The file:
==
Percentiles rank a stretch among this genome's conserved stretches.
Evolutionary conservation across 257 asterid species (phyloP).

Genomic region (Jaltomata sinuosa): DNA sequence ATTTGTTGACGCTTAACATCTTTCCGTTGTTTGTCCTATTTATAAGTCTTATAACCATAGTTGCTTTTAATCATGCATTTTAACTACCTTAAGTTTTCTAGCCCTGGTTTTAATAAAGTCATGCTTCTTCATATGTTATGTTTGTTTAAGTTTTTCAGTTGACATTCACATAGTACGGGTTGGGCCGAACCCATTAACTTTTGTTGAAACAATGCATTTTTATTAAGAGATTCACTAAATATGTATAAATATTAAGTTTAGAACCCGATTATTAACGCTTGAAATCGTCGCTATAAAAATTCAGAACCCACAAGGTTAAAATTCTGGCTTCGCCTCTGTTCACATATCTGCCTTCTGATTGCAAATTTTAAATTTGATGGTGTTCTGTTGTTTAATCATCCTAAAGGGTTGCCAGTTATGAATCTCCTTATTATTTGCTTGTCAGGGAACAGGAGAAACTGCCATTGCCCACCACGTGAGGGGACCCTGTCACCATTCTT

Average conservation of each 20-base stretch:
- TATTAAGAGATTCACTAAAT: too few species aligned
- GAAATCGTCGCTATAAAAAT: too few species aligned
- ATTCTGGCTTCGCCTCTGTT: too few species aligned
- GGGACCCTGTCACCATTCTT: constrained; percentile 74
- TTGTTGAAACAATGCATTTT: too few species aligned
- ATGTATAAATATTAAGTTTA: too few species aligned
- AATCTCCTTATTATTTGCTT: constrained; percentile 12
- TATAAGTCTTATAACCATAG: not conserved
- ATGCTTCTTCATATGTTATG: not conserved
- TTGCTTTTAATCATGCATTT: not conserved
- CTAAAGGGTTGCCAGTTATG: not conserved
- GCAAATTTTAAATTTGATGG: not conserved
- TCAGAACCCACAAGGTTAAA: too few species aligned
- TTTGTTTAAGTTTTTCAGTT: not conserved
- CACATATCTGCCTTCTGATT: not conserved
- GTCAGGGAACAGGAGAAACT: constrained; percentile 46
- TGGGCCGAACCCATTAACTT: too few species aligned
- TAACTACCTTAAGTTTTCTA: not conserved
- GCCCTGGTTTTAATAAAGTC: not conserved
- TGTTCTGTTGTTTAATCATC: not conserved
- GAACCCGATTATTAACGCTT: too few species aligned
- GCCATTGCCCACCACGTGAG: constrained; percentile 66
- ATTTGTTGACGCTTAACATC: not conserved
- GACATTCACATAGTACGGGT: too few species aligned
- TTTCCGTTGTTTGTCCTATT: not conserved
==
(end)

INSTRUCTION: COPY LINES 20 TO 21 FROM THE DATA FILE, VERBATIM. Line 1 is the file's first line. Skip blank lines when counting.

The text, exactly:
- GTCAGGGAACAGGAGAAACT: constrained; percentile 46
- TGGGCCGAACCCATTAACTT: too few species aligned